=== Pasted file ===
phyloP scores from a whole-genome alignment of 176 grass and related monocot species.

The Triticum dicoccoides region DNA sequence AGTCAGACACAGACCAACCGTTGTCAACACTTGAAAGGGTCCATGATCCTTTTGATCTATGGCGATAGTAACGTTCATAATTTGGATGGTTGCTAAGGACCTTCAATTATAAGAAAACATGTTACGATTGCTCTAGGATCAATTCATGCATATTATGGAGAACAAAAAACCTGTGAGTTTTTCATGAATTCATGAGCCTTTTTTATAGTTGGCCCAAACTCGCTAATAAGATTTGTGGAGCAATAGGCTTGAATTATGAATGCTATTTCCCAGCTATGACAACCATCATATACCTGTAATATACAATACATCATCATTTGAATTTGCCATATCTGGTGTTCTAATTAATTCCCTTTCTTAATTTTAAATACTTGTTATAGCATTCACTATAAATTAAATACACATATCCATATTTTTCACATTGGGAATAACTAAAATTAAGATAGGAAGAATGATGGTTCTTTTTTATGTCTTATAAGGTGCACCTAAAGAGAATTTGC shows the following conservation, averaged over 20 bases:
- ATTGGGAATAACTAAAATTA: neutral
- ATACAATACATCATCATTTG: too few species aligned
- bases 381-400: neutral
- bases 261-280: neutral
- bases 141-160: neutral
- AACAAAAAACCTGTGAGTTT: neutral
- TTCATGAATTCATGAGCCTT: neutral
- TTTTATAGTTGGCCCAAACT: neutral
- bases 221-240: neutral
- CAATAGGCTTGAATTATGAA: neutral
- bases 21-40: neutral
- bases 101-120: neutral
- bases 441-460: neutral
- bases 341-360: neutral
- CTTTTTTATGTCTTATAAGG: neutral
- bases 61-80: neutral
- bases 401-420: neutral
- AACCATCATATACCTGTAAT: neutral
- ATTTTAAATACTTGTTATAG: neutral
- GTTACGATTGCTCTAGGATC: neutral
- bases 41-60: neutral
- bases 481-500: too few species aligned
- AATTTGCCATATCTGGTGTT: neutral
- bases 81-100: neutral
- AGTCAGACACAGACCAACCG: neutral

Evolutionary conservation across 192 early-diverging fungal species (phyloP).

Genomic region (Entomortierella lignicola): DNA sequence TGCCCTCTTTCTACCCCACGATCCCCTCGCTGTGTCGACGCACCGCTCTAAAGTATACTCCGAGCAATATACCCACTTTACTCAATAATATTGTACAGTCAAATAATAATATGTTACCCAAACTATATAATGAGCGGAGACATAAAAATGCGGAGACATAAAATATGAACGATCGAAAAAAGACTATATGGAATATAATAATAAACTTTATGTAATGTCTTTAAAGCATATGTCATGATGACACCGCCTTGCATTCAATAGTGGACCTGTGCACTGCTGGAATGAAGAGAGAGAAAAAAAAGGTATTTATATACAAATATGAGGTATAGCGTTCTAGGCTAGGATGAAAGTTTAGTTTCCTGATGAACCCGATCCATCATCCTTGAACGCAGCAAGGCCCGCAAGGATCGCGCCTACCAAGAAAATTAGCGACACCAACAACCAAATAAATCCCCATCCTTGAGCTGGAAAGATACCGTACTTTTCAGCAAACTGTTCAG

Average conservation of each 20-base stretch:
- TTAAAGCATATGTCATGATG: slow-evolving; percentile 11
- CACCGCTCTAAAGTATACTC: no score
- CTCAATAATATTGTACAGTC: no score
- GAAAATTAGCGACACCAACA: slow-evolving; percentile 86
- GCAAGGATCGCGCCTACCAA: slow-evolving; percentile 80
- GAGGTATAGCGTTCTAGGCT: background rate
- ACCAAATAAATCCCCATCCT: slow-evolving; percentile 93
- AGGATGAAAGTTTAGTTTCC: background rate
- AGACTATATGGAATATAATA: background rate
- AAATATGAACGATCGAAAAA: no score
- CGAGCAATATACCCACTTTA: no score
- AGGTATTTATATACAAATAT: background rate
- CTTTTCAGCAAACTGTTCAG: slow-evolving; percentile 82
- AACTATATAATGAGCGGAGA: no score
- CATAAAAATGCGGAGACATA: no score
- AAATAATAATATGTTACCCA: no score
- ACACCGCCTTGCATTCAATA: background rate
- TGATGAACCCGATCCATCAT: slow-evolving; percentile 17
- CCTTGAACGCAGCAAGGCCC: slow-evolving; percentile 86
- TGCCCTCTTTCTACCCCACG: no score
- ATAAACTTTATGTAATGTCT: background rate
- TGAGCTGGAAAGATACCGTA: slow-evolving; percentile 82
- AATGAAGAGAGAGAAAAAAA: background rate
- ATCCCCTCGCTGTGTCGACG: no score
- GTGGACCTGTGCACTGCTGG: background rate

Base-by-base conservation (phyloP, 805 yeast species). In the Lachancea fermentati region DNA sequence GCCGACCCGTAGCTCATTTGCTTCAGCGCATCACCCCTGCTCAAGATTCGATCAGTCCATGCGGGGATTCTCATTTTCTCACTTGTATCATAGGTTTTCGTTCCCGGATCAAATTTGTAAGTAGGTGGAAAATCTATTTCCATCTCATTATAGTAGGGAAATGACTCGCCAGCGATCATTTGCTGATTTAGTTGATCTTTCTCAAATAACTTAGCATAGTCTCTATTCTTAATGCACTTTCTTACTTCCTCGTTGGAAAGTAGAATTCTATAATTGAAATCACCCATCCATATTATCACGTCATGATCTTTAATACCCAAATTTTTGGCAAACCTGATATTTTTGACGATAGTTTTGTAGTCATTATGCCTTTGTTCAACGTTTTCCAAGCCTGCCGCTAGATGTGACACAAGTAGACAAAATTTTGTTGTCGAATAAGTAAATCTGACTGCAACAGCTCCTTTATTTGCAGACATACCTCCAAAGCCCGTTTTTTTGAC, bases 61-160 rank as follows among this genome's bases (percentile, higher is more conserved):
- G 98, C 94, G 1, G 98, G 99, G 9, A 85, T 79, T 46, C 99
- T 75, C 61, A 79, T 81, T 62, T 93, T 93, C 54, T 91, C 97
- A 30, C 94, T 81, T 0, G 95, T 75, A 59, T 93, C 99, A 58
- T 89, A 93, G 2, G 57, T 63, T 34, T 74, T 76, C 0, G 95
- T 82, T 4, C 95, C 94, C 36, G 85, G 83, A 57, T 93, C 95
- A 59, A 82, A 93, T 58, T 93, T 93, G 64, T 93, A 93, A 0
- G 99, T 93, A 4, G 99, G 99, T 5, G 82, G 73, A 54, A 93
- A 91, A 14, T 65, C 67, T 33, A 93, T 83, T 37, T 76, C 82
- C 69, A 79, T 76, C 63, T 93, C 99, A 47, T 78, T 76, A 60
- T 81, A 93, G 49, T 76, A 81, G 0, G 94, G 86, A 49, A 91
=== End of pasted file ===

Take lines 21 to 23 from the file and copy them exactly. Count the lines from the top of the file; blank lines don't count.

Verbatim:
- ATTTTAAATACTTGTTATAG: neutral
- GTTACGATTGCTCTAGGATC: neutral
- bases 41-60: neutral